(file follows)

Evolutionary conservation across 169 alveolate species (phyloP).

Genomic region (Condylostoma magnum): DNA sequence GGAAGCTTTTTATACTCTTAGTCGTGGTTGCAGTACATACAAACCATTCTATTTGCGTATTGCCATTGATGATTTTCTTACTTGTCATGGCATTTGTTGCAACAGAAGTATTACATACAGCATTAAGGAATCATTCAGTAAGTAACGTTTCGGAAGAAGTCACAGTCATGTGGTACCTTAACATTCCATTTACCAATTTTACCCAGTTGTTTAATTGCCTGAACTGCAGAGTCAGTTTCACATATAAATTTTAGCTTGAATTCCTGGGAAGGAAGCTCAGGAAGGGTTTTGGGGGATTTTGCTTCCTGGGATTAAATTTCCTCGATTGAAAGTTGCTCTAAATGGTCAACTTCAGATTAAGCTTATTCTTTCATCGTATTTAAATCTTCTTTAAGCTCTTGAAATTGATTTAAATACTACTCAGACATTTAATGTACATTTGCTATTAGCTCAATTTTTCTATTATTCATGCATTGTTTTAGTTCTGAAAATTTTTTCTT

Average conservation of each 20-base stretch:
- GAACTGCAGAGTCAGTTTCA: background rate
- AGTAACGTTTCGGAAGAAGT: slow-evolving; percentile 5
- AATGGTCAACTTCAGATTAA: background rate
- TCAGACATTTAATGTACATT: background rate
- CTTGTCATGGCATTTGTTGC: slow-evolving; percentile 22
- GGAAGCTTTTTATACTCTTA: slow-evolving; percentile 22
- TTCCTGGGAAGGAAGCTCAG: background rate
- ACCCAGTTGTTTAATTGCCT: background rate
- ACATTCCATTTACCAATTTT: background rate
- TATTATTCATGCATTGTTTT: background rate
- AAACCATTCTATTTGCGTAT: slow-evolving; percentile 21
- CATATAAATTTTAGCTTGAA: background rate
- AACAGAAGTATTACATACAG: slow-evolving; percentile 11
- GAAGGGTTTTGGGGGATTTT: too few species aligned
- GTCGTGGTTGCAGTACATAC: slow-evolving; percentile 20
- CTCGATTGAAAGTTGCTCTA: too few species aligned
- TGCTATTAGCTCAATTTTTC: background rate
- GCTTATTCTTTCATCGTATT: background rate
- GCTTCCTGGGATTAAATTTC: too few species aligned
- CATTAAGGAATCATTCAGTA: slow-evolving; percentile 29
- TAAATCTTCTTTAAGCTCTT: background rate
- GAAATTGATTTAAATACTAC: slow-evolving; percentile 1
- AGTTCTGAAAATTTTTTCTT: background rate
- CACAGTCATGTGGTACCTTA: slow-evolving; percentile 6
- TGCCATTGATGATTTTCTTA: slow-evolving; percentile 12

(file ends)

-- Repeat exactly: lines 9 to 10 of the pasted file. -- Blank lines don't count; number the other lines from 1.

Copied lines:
- GGAAGCTTTTTATACTCTTA: slow-evolving; percentile 22
- TTCCTGGGAAGGAAGCTCAG: background rate